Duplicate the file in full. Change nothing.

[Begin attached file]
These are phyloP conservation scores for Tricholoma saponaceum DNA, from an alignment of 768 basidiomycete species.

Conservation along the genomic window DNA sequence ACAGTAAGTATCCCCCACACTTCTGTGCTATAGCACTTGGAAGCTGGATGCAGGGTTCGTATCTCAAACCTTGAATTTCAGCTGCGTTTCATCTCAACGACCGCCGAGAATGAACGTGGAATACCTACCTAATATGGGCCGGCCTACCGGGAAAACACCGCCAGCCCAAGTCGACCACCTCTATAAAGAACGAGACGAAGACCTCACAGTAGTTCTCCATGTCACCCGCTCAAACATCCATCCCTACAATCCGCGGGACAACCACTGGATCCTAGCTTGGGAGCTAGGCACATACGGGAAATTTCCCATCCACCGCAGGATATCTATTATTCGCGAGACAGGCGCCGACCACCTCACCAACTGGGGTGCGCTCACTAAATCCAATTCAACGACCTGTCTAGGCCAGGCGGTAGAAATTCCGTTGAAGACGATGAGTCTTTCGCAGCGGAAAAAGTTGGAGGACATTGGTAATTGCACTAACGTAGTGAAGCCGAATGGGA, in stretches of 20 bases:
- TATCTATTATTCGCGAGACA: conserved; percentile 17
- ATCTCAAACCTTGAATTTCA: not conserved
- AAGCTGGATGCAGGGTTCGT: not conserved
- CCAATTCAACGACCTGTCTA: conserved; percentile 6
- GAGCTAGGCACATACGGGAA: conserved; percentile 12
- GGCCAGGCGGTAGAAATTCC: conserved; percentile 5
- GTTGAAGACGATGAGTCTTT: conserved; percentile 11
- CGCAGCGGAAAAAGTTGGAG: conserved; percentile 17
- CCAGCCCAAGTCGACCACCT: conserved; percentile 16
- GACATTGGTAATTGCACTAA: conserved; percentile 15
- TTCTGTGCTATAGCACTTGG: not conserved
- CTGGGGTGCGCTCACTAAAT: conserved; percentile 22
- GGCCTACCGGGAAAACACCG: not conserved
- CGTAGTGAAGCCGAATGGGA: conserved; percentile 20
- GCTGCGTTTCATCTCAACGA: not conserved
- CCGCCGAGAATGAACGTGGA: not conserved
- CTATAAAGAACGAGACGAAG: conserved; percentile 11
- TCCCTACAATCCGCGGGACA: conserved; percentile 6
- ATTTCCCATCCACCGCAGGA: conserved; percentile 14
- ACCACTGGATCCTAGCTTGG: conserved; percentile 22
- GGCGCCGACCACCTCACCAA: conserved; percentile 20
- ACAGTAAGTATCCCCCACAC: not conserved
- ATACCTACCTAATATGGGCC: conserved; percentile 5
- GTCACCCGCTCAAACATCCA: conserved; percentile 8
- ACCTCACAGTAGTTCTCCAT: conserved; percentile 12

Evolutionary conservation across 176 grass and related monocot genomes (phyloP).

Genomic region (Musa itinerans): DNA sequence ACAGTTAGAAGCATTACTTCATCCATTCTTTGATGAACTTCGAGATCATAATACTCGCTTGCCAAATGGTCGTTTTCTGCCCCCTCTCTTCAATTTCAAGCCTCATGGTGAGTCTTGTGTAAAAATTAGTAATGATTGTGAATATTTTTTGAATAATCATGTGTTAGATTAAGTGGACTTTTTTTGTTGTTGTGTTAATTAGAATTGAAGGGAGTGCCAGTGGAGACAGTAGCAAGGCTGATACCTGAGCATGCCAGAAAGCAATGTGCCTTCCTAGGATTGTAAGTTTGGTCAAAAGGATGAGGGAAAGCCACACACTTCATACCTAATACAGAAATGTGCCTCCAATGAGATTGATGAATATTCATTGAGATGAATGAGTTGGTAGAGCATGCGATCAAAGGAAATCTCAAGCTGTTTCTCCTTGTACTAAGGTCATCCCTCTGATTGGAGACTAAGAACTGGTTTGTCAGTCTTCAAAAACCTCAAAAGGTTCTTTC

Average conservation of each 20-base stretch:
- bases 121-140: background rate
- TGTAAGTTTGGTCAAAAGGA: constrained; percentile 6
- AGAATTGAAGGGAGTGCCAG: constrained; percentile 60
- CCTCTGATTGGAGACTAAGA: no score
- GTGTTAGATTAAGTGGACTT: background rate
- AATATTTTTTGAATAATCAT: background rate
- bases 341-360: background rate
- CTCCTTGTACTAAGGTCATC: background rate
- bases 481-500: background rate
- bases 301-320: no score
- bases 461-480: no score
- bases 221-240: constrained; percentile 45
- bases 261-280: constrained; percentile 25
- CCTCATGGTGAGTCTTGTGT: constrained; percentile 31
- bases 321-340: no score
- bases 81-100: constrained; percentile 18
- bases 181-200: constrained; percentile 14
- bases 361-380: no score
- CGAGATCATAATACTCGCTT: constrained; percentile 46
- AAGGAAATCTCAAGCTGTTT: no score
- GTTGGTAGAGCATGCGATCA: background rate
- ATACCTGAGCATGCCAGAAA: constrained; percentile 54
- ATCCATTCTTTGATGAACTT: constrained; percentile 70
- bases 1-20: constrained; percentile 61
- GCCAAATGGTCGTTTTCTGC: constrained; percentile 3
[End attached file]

These are phyloP conservation scores for Tricholoma saponaceum DNA, from an alignment of 768 basidiomycete species.

Conservation along the genomic window DNA sequence ACAGTAAGTATCCCCCACACTTCTGTGCTATAGCACTTGGAAGCTGGATGCAGGGTTCGTATCTCAAACCTTGAATTTCAGCTGCGTTTCATCTCAACGACCGCCGAGAATGAACGTGGAATACCTACCTAATATGGGCCGGCCTACCGGGAAAACACCGCCAGCCCAAGTCGACCACCTCTATAAAGAACGAGACGAAGACCTCACAGTAGTTCTCCATGTCACCCGCTCAAACATCCATCCCTACAATCCGCGGGACAACCACTGGATCCTAGCTTGGGAGCTAGGCACATACGGGAAATTTCCCATCCACCGCAGGATATCTATTATTCGCGAGACAGGCGCCGACCACCTCACCAACTGGGGTGCGCTCACTAAATCCAATTCAACGACCTGTCTAGGCCAGGCGGTAGAAATTCCGTTGAAGACGATGAGTCTTTCGCAGCGGAAAAAGTTGGAGGACATTGGTAATTGCACTAACGTAGTGAAGCCGAATGGGA, in stretches of 20 bases:
- TATCTATTATTCGCGAGACA: conserved; percentile 17
- ATCTCAAACCTTGAATTTCA: not conserved
- AAGCTGGATGCAGGGTTCGT: not conserved
- CCAATTCAACGACCTGTCTA: conserved; percentile 6
- GAGCTAGGCACATACGGGAA: conserved; percentile 12
- GGCCAGGCGGTAGAAATTCC: conserved; percentile 5
- GTTGAAGACGATGAGTCTTT: conserved; percentile 11
- CGCAGCGGAAAAAGTTGGAG: conserved; percentile 17
- CCAGCCCAAGTCGACCACCT: conserved; percentile 16
- GACATTGGTAATTGCACTAA: conserved; percentile 15
- TTCTGTGCTATAGCACTTGG: not conserved
- CTGGGGTGCGCTCACTAAAT: conserved; percentile 22
- GGCCTACCGGGAAAACACCG: not conserved
- CGTAGTGAAGCCGAATGGGA: conserved; percentile 20
- GCTGCGTTTCATCTCAACGA: not conserved
- CCGCCGAGAATGAACGTGGA: not conserved
- CTATAAAGAACGAGACGAAG: conserved; percentile 11
- TCCCTACAATCCGCGGGACA: conserved; percentile 6
- ATTTCCCATCCACCGCAGGA: conserved; percentile 14
- ACCACTGGATCCTAGCTTGG: conserved; percentile 22
- GGCGCCGACCACCTCACCAA: conserved; percentile 20
- ACAGTAAGTATCCCCCACAC: not conserved
- ATACCTACCTAATATGGGCC: conserved; percentile 5
- GTCACCCGCTCAAACATCCA: conserved; percentile 8
- ACCTCACAGTAGTTCTCCAT: conserved; percentile 12

Evolutionary conservation across 176 grass and related monocot genomes (phyloP).

Genomic region (Musa itinerans): DNA sequence ACAGTTAGAAGCATTACTTCATCCATTCTTTGATGAACTTCGAGATCATAATACTCGCTTGCCAAATGGTCGTTTTCTGCCCCCTCTCTTCAATTTCAAGCCTCATGGTGAGTCTTGTGTAAAAATTAGTAATGATTGTGAATATTTTTTGAATAATCATGTGTTAGATTAAGTGGACTTTTTTTGTTGTTGTGTTAATTAGAATTGAAGGGAGTGCCAGTGGAGACAGTAGCAAGGCTGATACCTGAGCATGCCAGAAAGCAATGTGCCTTCCTAGGATTGTAAGTTTGGTCAAAAGGATGAGGGAAAGCCACACACTTCATACCTAATACAGAAATGTGCCTCCAATGAGATTGATGAATATTCATTGAGATGAATGAGTTGGTAGAGCATGCGATCAAAGGAAATCTCAAGCTGTTTCTCCTTGTACTAAGGTCATCCCTCTGATTGGAGACTAAGAACTGGTTTGTCAGTCTTCAAAAACCTCAAAAGGTTCTTTC

Average conservation of each 20-base stretch:
- bases 121-140: background rate
- TGTAAGTTTGGTCAAAAGGA: constrained; percentile 6
- AGAATTGAAGGGAGTGCCAG: constrained; percentile 60
- CCTCTGATTGGAGACTAAGA: no score
- GTGTTAGATTAAGTGGACTT: background rate
- AATATTTTTTGAATAATCAT: background rate
- bases 341-360: background rate
- CTCCTTGTACTAAGGTCATC: background rate
- bases 481-500: background rate
- bases 301-320: no score
- bases 461-480: no score
- bases 221-240: constrained; percentile 45
- bases 261-280: constrained; percentile 25
- CCTCATGGTGAGTCTTGTGT: constrained; percentile 31
- bases 321-340: no score
- bases 81-100: constrained; percentile 18
- bases 181-200: constrained; percentile 14
- bases 361-380: no score
- CGAGATCATAATACTCGCTT: constrained; percentile 46
- AAGGAAATCTCAAGCTGTTT: no score
- GTTGGTAGAGCATGCGATCA: background rate
- ATACCTGAGCATGCCAGAAA: constrained; percentile 54
- ATCCATTCTTTGATGAACTT: constrained; percentile 70
- bases 1-20: constrained; percentile 61
- GCCAAATGGTCGTTTTCTGC: constrained; percentile 3